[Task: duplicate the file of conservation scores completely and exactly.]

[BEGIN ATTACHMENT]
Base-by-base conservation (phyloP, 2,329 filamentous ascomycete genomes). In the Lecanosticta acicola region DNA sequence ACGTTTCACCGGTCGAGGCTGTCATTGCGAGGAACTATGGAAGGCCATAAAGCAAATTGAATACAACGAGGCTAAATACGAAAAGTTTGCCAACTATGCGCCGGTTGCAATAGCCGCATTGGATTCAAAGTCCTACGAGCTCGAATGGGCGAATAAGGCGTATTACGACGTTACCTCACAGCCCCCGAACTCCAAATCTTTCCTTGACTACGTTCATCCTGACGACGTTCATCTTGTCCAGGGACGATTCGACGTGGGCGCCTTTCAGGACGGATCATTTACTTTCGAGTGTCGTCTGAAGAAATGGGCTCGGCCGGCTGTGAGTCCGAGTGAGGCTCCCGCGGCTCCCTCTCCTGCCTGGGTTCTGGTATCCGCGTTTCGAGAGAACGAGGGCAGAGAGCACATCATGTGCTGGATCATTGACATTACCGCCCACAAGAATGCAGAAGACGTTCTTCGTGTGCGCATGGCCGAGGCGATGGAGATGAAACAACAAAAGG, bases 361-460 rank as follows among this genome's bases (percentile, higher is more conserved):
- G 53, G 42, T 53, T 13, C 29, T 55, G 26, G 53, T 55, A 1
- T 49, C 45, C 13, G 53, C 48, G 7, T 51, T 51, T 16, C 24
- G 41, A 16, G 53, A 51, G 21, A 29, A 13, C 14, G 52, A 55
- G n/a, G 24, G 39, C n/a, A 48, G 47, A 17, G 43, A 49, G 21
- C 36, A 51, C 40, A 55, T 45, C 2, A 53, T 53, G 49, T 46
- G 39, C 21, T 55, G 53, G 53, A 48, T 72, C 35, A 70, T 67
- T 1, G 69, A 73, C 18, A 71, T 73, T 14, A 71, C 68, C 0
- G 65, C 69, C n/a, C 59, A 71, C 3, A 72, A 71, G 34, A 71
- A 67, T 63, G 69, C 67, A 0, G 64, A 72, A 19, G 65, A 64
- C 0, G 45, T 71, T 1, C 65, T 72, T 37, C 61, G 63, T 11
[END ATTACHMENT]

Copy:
Base-by-base conservation (phyloP, 2,329 filamentous ascomycete genomes). In the Lecanosticta acicola region DNA sequence ACGTTTCACCGGTCGAGGCTGTCATTGCGAGGAACTATGGAAGGCCATAAAGCAAATTGAATACAACGAGGCTAAATACGAAAAGTTTGCCAACTATGCGCCGGTTGCAATAGCCGCATTGGATTCAAAGTCCTACGAGCTCGAATGGGCGAATAAGGCGTATTACGACGTTACCTCACAGCCCCCGAACTCCAAATCTTTCCTTGACTACGTTCATCCTGACGACGTTCATCTTGTCCAGGGACGATTCGACGTGGGCGCCTTTCAGGACGGATCATTTACTTTCGAGTGTCGTCTGAAGAAATGGGCTCGGCCGGCTGTGAGTCCGAGTGAGGCTCCCGCGGCTCCCTCTCCTGCCTGGGTTCTGGTATCCGCGTTTCGAGAGAACGAGGGCAGAGAGCACATCATGTGCTGGATCATTGACATTACCGCCCACAAGAATGCAGAAGACGTTCTTCGTGTGCGCATGGCCGAGGCGATGGAGATGAAACAACAAAAGG, bases 361-460 rank as follows among this genome's bases (percentile, higher is more conserved):
- G 53, G 42, T 53, T 13, C 29, T 55, G 26, G 53, T 55, A 1
- T 49, C 45, C 13, G 53, C 48, G 7, T 51, T 51, T 16, C 24
- G 41, A 16, G 53, A 51, G 21, A 29, A 13, C 14, G 52, A 55
- G n/a, G 24, G 39, C n/a, A 48, G 47, A 17, G 43, A 49, G 21
- C 36, A 51, C 40, A 55, T 45, C 2, A 53, T 53, G 49, T 46
- G 39, C 21, T 55, G 53, G 53, A 48, T 72, C 35, A 70, T 67
- T 1, G 69, A 73, C 18, A 71, T 73, T 14, A 71, C 68, C 0
- G 65, C 69, C n/a, C 59, A 71, C 3, A 72, A 71, G 34, A 71
- A 67, T 63, G 69, C 67, A 0, G 64, A 72, A 19, G 65, A 64
- C 0, G 45, T 71, T 1, C 65, T 72, T 37, C 61, G 63, T 11